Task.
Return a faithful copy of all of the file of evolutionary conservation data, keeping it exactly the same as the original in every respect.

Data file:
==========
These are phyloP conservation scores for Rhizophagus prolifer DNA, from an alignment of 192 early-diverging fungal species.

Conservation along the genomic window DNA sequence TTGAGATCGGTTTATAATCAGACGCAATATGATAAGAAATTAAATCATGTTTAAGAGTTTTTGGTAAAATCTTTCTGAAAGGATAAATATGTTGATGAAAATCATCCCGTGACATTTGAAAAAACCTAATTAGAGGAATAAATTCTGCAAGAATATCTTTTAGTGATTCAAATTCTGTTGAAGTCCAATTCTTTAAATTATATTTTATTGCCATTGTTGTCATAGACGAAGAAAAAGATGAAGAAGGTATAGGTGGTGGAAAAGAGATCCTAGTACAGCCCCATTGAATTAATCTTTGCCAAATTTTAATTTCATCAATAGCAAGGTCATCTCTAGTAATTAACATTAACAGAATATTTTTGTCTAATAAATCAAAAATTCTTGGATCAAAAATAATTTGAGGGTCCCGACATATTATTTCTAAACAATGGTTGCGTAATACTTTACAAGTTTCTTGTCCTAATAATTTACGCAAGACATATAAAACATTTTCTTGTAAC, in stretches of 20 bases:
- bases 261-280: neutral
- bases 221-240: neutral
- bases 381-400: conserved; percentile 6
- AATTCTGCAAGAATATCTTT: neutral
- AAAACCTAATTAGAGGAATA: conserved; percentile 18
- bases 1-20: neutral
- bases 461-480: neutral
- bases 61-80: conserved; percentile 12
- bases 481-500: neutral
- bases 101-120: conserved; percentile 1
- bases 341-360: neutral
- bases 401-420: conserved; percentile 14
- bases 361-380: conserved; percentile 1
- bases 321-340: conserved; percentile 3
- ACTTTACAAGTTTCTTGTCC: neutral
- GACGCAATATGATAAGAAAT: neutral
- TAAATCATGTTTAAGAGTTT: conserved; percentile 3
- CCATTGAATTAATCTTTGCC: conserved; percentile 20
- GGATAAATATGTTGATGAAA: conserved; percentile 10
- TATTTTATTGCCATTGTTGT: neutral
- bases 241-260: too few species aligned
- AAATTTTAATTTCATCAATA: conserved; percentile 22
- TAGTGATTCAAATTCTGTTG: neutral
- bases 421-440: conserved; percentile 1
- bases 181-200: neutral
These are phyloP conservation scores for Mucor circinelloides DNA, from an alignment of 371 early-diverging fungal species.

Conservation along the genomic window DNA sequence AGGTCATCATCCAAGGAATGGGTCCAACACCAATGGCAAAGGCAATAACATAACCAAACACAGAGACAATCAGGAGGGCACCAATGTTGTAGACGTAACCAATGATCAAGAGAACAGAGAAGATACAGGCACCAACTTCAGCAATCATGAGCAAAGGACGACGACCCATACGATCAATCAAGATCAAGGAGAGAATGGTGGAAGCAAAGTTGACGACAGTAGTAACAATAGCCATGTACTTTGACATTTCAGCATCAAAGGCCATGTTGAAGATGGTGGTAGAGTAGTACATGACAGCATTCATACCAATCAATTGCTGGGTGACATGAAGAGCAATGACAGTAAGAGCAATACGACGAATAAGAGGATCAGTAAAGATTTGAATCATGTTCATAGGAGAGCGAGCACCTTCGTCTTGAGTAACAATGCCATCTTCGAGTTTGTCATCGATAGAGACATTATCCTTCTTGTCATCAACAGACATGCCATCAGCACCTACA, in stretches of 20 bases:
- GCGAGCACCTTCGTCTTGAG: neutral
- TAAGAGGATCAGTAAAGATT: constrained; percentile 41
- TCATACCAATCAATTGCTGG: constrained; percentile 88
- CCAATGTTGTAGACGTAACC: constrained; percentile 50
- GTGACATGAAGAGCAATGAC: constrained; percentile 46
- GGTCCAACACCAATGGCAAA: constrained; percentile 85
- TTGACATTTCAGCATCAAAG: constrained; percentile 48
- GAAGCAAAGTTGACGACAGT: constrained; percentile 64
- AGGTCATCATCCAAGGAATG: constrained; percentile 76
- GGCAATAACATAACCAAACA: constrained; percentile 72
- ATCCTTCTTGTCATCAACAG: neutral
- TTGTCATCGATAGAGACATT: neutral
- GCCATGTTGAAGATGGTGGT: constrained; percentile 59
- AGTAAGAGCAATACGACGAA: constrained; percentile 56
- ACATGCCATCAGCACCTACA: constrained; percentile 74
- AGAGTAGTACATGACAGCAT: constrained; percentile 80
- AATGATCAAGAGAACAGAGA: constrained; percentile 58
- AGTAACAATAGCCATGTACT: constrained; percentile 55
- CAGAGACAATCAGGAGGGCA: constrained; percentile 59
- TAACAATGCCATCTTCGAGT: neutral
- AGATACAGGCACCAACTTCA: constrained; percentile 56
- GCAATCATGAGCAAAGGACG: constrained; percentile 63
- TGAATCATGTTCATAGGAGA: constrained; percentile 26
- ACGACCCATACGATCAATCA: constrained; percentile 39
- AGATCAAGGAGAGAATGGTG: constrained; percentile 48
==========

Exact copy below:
These are phyloP conservation scores for Rhizophagus prolifer DNA, from an alignment of 192 early-diverging fungal species.

Conservation along the genomic window DNA sequence TTGAGATCGGTTTATAATCAGACGCAATATGATAAGAAATTAAATCATGTTTAAGAGTTTTTGGTAAAATCTTTCTGAAAGGATAAATATGTTGATGAAAATCATCCCGTGACATTTGAAAAAACCTAATTAGAGGAATAAATTCTGCAAGAATATCTTTTAGTGATTCAAATTCTGTTGAAGTCCAATTCTTTAAATTATATTTTATTGCCATTGTTGTCATAGACGAAGAAAAAGATGAAGAAGGTATAGGTGGTGGAAAAGAGATCCTAGTACAGCCCCATTGAATTAATCTTTGCCAAATTTTAATTTCATCAATAGCAAGGTCATCTCTAGTAATTAACATTAACAGAATATTTTTGTCTAATAAATCAAAAATTCTTGGATCAAAAATAATTTGAGGGTCCCGACATATTATTTCTAAACAATGGTTGCGTAATACTTTACAAGTTTCTTGTCCTAATAATTTACGCAAGACATATAAAACATTTTCTTGTAAC, in stretches of 20 bases:
- bases 261-280: neutral
- bases 221-240: neutral
- bases 381-400: conserved; percentile 6
- AATTCTGCAAGAATATCTTT: neutral
- AAAACCTAATTAGAGGAATA: conserved; percentile 18
- bases 1-20: neutral
- bases 461-480: neutral
- bases 61-80: conserved; percentile 12
- bases 481-500: neutral
- bases 101-120: conserved; percentile 1
- bases 341-360: neutral
- bases 401-420: conserved; percentile 14
- bases 361-380: conserved; percentile 1
- bases 321-340: conserved; percentile 3
- ACTTTACAAGTTTCTTGTCC: neutral
- GACGCAATATGATAAGAAAT: neutral
- TAAATCATGTTTAAGAGTTT: conserved; percentile 3
- CCATTGAATTAATCTTTGCC: conserved; percentile 20
- GGATAAATATGTTGATGAAA: conserved; percentile 10
- TATTTTATTGCCATTGTTGT: neutral
- bases 241-260: too few species aligned
- AAATTTTAATTTCATCAATA: conserved; percentile 22
- TAGTGATTCAAATTCTGTTG: neutral
- bases 421-440: conserved; percentile 1
- bases 181-200: neutral
These are phyloP conservation scores for Mucor circinelloides DNA, from an alignment of 371 early-diverging fungal species.

Conservation along the genomic window DNA sequence AGGTCATCATCCAAGGAATGGGTCCAACACCAATGGCAAAGGCAATAACATAACCAAACACAGAGACAATCAGGAGGGCACCAATGTTGTAGACGTAACCAATGATCAAGAGAACAGAGAAGATACAGGCACCAACTTCAGCAATCATGAGCAAAGGACGACGACCCATACGATCAATCAAGATCAAGGAGAGAATGGTGGAAGCAAAGTTGACGACAGTAGTAACAATAGCCATGTACTTTGACATTTCAGCATCAAAGGCCATGTTGAAGATGGTGGTAGAGTAGTACATGACAGCATTCATACCAATCAATTGCTGGGTGACATGAAGAGCAATGACAGTAAGAGCAATACGACGAATAAGAGGATCAGTAAAGATTTGAATCATGTTCATAGGAGAGCGAGCACCTTCGTCTTGAGTAACAATGCCATCTTCGAGTTTGTCATCGATAGAGACATTATCCTTCTTGTCATCAACAGACATGCCATCAGCACCTACA, in stretches of 20 bases:
- GCGAGCACCTTCGTCTTGAG: neutral
- TAAGAGGATCAGTAAAGATT: constrained; percentile 41
- TCATACCAATCAATTGCTGG: constrained; percentile 88
- CCAATGTTGTAGACGTAACC: constrained; percentile 50
- GTGACATGAAGAGCAATGAC: constrained; percentile 46
- GGTCCAACACCAATGGCAAA: constrained; percentile 85
- TTGACATTTCAGCATCAAAG: constrained; percentile 48
- GAAGCAAAGTTGACGACAGT: constrained; percentile 64
- AGGTCATCATCCAAGGAATG: constrained; percentile 76
- GGCAATAACATAACCAAACA: constrained; percentile 72
- ATCCTTCTTGTCATCAACAG: neutral
- TTGTCATCGATAGAGACATT: neutral
- GCCATGTTGAAGATGGTGGT: constrained; percentile 59
- AGTAAGAGCAATACGACGAA: constrained; percentile 56
- ACATGCCATCAGCACCTACA: constrained; percentile 74
- AGAGTAGTACATGACAGCAT: constrained; percentile 80
- AATGATCAAGAGAACAGAGA: constrained; percentile 58
- AGTAACAATAGCCATGTACT: constrained; percentile 55
- CAGAGACAATCAGGAGGGCA: constrained; percentile 59
- TAACAATGCCATCTTCGAGT: neutral
- AGATACAGGCACCAACTTCA: constrained; percentile 56
- GCAATCATGAGCAAAGGACG: constrained; percentile 63
- TGAATCATGTTCATAGGAGA: constrained; percentile 26
- ACGACCCATACGATCAATCA: constrained; percentile 39
- AGATCAAGGAGAGAATGGTG: constrained; percentile 48